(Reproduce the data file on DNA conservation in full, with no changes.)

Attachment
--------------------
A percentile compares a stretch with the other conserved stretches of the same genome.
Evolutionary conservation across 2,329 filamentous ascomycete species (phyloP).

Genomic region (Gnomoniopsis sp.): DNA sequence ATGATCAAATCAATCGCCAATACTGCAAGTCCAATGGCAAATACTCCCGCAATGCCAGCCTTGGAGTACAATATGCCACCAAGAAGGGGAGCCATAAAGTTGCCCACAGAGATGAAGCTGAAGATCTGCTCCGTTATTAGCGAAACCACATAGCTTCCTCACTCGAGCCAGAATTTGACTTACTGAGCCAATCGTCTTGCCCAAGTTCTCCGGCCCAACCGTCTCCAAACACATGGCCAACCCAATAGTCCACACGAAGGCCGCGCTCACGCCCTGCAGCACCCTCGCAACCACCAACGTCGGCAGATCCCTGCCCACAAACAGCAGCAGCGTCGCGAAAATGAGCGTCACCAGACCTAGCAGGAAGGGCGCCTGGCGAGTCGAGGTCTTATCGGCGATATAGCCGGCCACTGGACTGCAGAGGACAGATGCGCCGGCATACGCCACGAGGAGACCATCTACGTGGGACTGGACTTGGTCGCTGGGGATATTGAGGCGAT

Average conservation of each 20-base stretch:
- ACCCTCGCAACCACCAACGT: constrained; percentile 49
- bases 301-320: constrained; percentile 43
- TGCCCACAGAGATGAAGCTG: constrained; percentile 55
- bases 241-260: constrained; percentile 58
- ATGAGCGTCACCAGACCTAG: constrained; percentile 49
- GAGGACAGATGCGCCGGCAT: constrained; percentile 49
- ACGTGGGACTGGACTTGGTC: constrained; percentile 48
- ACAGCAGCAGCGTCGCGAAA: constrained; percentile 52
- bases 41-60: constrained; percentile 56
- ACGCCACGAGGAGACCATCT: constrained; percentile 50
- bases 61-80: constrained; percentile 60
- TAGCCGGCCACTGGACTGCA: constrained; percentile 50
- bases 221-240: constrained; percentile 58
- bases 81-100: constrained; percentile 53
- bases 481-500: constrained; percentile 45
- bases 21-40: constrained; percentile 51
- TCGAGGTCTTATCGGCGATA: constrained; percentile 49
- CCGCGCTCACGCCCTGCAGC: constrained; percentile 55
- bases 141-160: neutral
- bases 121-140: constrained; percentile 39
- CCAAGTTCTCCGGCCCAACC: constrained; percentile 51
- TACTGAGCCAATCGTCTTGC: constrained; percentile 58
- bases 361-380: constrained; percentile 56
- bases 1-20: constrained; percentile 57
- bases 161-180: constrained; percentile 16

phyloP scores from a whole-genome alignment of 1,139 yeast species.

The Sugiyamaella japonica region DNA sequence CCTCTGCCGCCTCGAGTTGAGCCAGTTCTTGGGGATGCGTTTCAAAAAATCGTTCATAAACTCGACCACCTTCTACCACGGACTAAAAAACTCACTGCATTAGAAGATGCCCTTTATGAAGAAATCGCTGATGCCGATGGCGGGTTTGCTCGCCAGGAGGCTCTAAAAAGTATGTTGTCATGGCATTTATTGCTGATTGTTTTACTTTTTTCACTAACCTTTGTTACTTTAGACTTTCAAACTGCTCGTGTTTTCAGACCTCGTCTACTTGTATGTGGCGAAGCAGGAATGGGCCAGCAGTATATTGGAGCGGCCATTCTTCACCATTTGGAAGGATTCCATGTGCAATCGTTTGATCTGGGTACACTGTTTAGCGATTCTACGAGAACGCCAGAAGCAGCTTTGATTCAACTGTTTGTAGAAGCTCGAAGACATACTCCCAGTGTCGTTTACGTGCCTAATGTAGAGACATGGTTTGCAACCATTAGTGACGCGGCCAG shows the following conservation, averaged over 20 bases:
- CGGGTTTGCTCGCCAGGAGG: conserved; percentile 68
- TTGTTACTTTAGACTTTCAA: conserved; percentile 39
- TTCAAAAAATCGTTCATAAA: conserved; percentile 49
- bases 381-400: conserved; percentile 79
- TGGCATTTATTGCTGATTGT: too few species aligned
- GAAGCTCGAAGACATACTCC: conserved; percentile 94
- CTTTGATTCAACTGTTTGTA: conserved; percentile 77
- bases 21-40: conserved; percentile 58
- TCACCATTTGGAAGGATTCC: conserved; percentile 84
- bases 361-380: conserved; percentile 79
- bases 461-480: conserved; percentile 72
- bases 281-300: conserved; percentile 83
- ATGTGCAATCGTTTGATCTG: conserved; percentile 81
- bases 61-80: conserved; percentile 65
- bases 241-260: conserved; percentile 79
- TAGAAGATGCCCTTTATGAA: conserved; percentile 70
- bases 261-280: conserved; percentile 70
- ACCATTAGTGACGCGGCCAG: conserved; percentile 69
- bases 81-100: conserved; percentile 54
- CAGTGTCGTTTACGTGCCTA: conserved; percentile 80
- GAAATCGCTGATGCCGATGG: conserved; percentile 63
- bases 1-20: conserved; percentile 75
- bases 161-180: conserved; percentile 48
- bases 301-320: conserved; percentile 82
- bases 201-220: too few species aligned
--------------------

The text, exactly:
A percentile compares a stretch with the other conserved stretches of the same genome.
Evolutionary conservation across 2,329 filamentous ascomycete species (phyloP).

Genomic region (Gnomoniopsis sp.): DNA sequence ATGATCAAATCAATCGCCAATACTGCAAGTCCAATGGCAAATACTCCCGCAATGCCAGCCTTGGAGTACAATATGCCACCAAGAAGGGGAGCCATAAAGTTGCCCACAGAGATGAAGCTGAAGATCTGCTCCGTTATTAGCGAAACCACATAGCTTCCTCACTCGAGCCAGAATTTGACTTACTGAGCCAATCGTCTTGCCCAAGTTCTCCGGCCCAACCGTCTCCAAACACATGGCCAACCCAATAGTCCACACGAAGGCCGCGCTCACGCCCTGCAGCACCCTCGCAACCACCAACGTCGGCAGATCCCTGCCCACAAACAGCAGCAGCGTCGCGAAAATGAGCGTCACCAGACCTAGCAGGAAGGGCGCCTGGCGAGTCGAGGTCTTATCGGCGATATAGCCGGCCACTGGACTGCAGAGGACAGATGCGCCGGCATACGCCACGAGGAGACCATCTACGTGGGACTGGACTTGGTCGCTGGGGATATTGAGGCGAT

Average conservation of each 20-base stretch:
- ACCCTCGCAACCACCAACGT: constrained; percentile 49
- bases 301-320: constrained; percentile 43
- TGCCCACAGAGATGAAGCTG: constrained; percentile 55
- bases 241-260: constrained; percentile 58
- ATGAGCGTCACCAGACCTAG: constrained; percentile 49
- GAGGACAGATGCGCCGGCAT: constrained; percentile 49
- ACGTGGGACTGGACTTGGTC: constrained; percentile 48
- ACAGCAGCAGCGTCGCGAAA: constrained; percentile 52
- bases 41-60: constrained; percentile 56
- ACGCCACGAGGAGACCATCT: constrained; percentile 50
- bases 61-80: constrained; percentile 60
- TAGCCGGCCACTGGACTGCA: constrained; percentile 50
- bases 221-240: constrained; percentile 58
- bases 81-100: constrained; percentile 53
- bases 481-500: constrained; percentile 45
- bases 21-40: constrained; percentile 51
- TCGAGGTCTTATCGGCGATA: constrained; percentile 49
- CCGCGCTCACGCCCTGCAGC: constrained; percentile 55
- bases 141-160: neutral
- bases 121-140: constrained; percentile 39
- CCAAGTTCTCCGGCCCAACC: constrained; percentile 51
- TACTGAGCCAATCGTCTTGC: constrained; percentile 58
- bases 361-380: constrained; percentile 56
- bases 1-20: constrained; percentile 57
- bases 161-180: constrained; percentile 16

phyloP scores from a whole-genome alignment of 1,139 yeast species.

The Sugiyamaella japonica region DNA sequence CCTCTGCCGCCTCGAGTTGAGCCAGTTCTTGGGGATGCGTTTCAAAAAATCGTTCATAAACTCGACCACCTTCTACCACGGACTAAAAAACTCACTGCATTAGAAGATGCCCTTTATGAAGAAATCGCTGATGCCGATGGCGGGTTTGCTCGCCAGGAGGCTCTAAAAAGTATGTTGTCATGGCATTTATTGCTGATTGTTTTACTTTTTTCACTAACCTTTGTTACTTTAGACTTTCAAACTGCTCGTGTTTTCAGACCTCGTCTACTTGTATGTGGCGAAGCAGGAATGGGCCAGCAGTATATTGGAGCGGCCATTCTTCACCATTTGGAAGGATTCCATGTGCAATCGTTTGATCTGGGTACACTGTTTAGCGATTCTACGAGAACGCCAGAAGCAGCTTTGATTCAACTGTTTGTAGAAGCTCGAAGACATACTCCCAGTGTCGTTTACGTGCCTAATGTAGAGACATGGTTTGCAACCATTAGTGACGCGGCCAG shows the following conservation, averaged over 20 bases:
- CGGGTTTGCTCGCCAGGAGG: conserved; percentile 68
- TTGTTACTTTAGACTTTCAA: conserved; percentile 39
- TTCAAAAAATCGTTCATAAA: conserved; percentile 49
- bases 381-400: conserved; percentile 79
- TGGCATTTATTGCTGATTGT: too few species aligned
- GAAGCTCGAAGACATACTCC: conserved; percentile 94
- CTTTGATTCAACTGTTTGTA: conserved; percentile 77
- bases 21-40: conserved; percentile 58
- TCACCATTTGGAAGGATTCC: conserved; percentile 84
- bases 361-380: conserved; percentile 79
- bases 461-480: conserved; percentile 72
- bases 281-300: conserved; percentile 83
- ATGTGCAATCGTTTGATCTG: conserved; percentile 81
- bases 61-80: conserved; percentile 65
- bases 241-260: conserved; percentile 79
- TAGAAGATGCCCTTTATGAA: conserved; percentile 70
- bases 261-280: conserved; percentile 70
- ACCATTAGTGACGCGGCCAG: conserved; percentile 69
- bases 81-100: conserved; percentile 54
- CAGTGTCGTTTACGTGCCTA: conserved; percentile 80
- GAAATCGCTGATGCCGATGG: conserved; percentile 63
- bases 1-20: conserved; percentile 75
- bases 161-180: conserved; percentile 48
- bases 301-320: conserved; percentile 82
- bases 201-220: too few species aligned